But last winter a feeling came from nowhere that I would be going to Dallas this year for work. I don't go to Dallas regularly (hadn't been there for 18 years), so logic was not involved. But when I saw the conference advertised on a Twitter-feed, I felt that ringing inside that you get when something just feels right.
Sitting on the floor of a packed room on Saturday, listening to bestselling novelist Jodi Thomas talk about writing, I knew I’d made the right decision.
“Writers are not normal,” Thomas said. “We don’t see the world in the same way others do. We ask a lot of questions, and many of them are strange.” At a funeral, she said, she just might be the one pulling the funeral director aside−to ask questions about the process of embalming.
Though I have never asked that particular strange question before, nearly everything she said resonated. I remembered times I'd been told I ask too many questions. She echoed many sentiments observed about me in the past--sometimes as criticism, sometimes as support. She spoke of the writer’s need to “walk the land,” stepping as fully as possible into others’ experiences and perspectives, because, she said, “If the writer doesn’t feel the reader doesn’t feel.” She urged us to live what we write, to experience it all. Writers, she said, have to describe not only what is there but what is not.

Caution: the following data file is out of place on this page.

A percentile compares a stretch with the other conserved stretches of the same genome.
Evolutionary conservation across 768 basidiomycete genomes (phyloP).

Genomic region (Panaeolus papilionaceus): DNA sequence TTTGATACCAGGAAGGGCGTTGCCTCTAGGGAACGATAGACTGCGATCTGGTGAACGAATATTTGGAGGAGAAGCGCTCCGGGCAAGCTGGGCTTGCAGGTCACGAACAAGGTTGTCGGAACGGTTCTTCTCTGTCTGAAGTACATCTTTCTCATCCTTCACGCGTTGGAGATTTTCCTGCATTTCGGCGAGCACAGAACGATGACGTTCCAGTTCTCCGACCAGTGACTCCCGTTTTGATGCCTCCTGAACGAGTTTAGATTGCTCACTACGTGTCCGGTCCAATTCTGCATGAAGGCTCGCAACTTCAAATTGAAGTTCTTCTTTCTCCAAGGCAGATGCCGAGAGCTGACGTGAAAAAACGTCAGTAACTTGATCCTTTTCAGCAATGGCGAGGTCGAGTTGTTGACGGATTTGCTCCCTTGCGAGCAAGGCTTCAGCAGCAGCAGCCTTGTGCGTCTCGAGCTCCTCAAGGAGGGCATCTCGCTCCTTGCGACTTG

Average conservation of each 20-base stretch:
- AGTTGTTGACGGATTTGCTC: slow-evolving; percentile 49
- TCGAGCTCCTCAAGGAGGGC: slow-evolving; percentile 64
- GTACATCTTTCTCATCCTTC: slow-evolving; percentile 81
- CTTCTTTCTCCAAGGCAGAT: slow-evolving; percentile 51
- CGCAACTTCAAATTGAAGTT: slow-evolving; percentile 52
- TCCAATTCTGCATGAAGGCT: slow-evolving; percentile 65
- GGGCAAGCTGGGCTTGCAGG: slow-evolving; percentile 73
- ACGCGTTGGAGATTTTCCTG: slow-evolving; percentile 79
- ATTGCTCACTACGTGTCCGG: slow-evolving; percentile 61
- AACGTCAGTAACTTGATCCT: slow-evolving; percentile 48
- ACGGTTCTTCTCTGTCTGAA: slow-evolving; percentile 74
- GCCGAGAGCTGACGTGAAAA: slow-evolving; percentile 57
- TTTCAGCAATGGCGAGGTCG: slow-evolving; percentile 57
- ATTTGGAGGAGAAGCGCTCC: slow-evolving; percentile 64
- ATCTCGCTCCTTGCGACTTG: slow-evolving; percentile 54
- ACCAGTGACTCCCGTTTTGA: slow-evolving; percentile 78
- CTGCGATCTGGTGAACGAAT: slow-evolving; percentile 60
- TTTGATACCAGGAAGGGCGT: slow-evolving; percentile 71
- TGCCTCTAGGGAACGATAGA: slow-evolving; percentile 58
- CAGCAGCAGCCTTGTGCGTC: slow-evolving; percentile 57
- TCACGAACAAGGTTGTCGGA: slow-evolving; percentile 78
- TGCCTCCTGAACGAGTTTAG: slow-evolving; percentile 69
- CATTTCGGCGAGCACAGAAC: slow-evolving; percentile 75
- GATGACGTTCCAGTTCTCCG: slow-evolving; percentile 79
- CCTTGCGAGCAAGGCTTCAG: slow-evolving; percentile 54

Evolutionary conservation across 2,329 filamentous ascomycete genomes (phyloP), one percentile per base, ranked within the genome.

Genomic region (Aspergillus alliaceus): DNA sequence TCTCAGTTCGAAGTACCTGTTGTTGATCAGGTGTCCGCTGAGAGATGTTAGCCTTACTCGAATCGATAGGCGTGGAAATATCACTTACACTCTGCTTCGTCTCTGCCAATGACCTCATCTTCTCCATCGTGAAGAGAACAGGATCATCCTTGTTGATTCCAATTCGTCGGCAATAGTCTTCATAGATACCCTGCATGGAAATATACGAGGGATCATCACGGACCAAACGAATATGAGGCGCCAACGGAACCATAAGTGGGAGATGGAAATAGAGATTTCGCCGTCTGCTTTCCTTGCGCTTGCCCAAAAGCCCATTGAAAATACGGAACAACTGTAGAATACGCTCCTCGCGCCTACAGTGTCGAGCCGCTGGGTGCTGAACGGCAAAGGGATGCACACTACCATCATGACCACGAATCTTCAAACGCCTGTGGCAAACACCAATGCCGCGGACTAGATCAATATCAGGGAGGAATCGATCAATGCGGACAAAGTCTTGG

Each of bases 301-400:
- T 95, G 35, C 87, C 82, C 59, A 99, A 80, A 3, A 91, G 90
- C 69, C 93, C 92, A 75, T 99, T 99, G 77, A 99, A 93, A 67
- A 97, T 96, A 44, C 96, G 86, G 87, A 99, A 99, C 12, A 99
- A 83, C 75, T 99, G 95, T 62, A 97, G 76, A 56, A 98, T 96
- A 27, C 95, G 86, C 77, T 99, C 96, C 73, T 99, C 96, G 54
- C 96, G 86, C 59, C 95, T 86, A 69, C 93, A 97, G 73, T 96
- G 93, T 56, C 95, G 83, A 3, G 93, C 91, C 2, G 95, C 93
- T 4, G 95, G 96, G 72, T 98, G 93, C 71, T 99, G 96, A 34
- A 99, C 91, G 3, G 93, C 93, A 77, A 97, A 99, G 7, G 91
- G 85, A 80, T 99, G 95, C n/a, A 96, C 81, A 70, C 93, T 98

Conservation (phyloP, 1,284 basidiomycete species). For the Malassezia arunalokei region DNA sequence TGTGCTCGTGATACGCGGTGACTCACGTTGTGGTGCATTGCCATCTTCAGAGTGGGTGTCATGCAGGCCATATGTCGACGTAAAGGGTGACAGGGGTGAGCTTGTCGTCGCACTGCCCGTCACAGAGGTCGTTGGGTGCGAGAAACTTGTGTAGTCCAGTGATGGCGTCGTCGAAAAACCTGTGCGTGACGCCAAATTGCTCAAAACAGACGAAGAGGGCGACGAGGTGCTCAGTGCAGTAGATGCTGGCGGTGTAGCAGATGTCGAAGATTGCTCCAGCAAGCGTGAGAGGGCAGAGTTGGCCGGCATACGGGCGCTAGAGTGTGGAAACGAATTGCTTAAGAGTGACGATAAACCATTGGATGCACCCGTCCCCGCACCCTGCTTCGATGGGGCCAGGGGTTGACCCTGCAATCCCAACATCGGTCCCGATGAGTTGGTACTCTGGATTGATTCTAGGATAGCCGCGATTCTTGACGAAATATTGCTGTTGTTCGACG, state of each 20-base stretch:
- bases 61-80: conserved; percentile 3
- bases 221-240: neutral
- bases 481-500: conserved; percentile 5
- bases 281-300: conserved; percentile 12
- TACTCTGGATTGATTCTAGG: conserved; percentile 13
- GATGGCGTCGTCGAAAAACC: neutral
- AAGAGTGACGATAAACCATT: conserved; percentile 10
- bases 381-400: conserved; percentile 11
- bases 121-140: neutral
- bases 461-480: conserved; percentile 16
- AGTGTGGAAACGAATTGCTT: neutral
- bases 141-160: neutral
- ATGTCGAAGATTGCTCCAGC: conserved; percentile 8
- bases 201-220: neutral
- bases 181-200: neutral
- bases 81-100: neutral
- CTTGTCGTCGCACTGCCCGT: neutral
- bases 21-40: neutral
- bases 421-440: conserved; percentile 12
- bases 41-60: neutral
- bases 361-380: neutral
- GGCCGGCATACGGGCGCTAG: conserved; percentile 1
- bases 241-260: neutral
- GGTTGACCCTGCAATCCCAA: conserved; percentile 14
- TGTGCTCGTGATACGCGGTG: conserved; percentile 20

Nearly everyone in the room was nodding and laughing as they recognized themselves in her words.
“Yes, yes, that’s me!”
Where had these people been all my life? I had been in a writer’s group and read books about writing and the writing life. But I had never been surrounded by people who write them. It didn’t matter whether they wrote gothic horror, romance, crime fiction, literary fiction or one of the many other genres represented. Here they were, in a conference room in Dallas.
I had found my tribe!
Over lunch I met a banker who spends her mornings and evenings plugging away at her novel. One very striking woman confessed that she was painfully shy but had to learn the networking skills she knew were necessary to succeed.
Another writer showed her mettle while in line to pitch an agent for the first time. She had her pitch on paper and had intended to read the pages word for word. This had been strongly advised against, so I took her script and flipped it over, suggesting she practice without it. She insisted she couldn’t and tried to grab it back more than once, terrified at what she would do if she forgot. But her writing was good, she knew her story and she didn’t forget. By the end of the day an agent had asked to see her full manuscript.
It may sound strange that it was genuine when everyone congratulated her, as technically we were hundreds competing for a few invitations from agents to send more work. But I believe it was 100% authentic, and felt more like we were fully invested in each others’ success.